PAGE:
The New York Times' Scores

For 1,283 reviews, this publication has graded:
  • 44% higher than the average critic
  • 3% same as the average critic
  • 53% lower than the average critic
On average, this publication grades 4.9 points lower than other critics. (0-100 point scale)
Average TV Show review score: 60
Highest review score: 100 The Office (UK): Season 3
Lowest review score: 0 Notes from the Underbelly: Season 1
Score distribution:
  1. Mixed: 0 out of 594
  2. Negative: 0 out of 594
594 tv reviews
  1. The cinematography is striking, as always; the sets and costumes remain as telling as the dialogue--this is when Peter Max was on the cover of Life magazine. But many of the characters are repeating themselves or pedaling in place, and the historic underlay that was once so piquant is now dreary.
  2. Episodes end with a sit-down interview labeled "Amy Goes Deep"--everything on this show is a double-entendre--in which Ms. Schumer might talk to a sex columnist, a phone-sex operator or a pornography cameraman. That’s a lot of extra business for a half-hour sketch show, and as charming and quick on her feet as Ms. Schumer is in these segments, they can feel like filler.
  3. This narrative pokiness is redeemed, as usual, by the machine-tooled professionalism of the production, the lavish attention to the mock-medieval costumes and setting, and the mostly crisp, understated acting by the international cast.... More than ever, though, you may find yourself impatient for the plot to wind around to the more engaging story lines.
  4. As is so often the case, the premiere episode tries too hard and isn’t as funny as it could be. The writing loosens up later on, and has some charm.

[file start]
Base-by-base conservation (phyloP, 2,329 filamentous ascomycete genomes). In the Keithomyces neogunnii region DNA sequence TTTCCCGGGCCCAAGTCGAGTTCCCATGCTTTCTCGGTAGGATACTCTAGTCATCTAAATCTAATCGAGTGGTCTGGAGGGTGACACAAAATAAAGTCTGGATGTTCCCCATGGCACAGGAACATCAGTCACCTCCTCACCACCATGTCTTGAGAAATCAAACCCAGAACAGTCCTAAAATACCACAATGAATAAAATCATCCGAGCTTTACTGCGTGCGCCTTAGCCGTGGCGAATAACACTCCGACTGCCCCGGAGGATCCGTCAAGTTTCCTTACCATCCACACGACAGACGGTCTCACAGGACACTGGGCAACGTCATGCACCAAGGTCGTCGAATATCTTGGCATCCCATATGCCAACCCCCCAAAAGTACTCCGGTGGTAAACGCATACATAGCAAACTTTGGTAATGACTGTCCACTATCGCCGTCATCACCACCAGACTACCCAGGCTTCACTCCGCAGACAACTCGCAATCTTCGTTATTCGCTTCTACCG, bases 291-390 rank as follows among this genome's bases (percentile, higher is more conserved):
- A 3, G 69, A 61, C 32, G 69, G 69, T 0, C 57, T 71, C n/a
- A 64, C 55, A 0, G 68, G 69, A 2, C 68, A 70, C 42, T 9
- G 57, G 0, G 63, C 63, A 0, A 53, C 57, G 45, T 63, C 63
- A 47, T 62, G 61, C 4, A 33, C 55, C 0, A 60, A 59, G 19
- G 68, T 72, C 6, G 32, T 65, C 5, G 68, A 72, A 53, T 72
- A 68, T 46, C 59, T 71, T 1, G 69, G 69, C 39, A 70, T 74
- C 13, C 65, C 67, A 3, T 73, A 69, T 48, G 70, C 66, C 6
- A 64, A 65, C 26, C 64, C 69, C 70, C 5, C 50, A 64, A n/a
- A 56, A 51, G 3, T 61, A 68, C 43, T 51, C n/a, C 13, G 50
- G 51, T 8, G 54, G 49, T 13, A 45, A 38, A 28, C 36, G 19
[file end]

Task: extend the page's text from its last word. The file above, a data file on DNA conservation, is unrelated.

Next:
5. John Oliver, a graduate of “The Daily Show With Jon Stewart,” didn’t exactly break the mold when he rolled out his new show, Last Week Tonight, late on Sunday on HBO; he just tugged at it a bit.
  6. Everybody, though, is well meaning and enormously attractive. Even Damone, banned from Disneyland, dressed like a rummage sale and generally recognized as the school sleaze, is basically likable. That is what makes the show moderately interesting. It might also be noted that there is no laugh track. That makes Fast Times almost courageous.
  7. It’s an action drama about a cop leading a double life and is itself torn in two directions: aspiring to the latitude and sophistication of cable, but still hamstrung by conventional notions of character development, exposition and taste.
  8. Undateable may be unoriginal, but it’s not unwatchable.
  9. The pilot, moreover, is not easy to follow. Somewhat like “Turn,” an AMC show about spies during the American Revolution, this new series is a little too opaque at the outset.
  10. So far, My Big Fat Greek Life has all the predictable jokes and canned laughter of an ordinary sitcom without enough of the dark insights or droll wit that made its predecessor the most successful independent film ever made.
  11. Ms. Langton seems to be a good enough actress, but she doesn't have the lovable vulnerability that Ms. Bullock, at her post-"Speed" peak, brought to the movie role. And Ms. Langton doesn't exude the sexy spookiness of David Duchovny as Fox Mulder, the character who is clearly Angela's male counterpart. The show itself is inoffensive, if a little obvious, and could go either way.
  12. It’s two characters for the price of one--or for the price of sitting through the three hours (over two nights) of an opaque and contrived thriller.
  13. Tyrant tries so hard to make audiences comfortable with its foreign setting that the story becomes a little too familiar.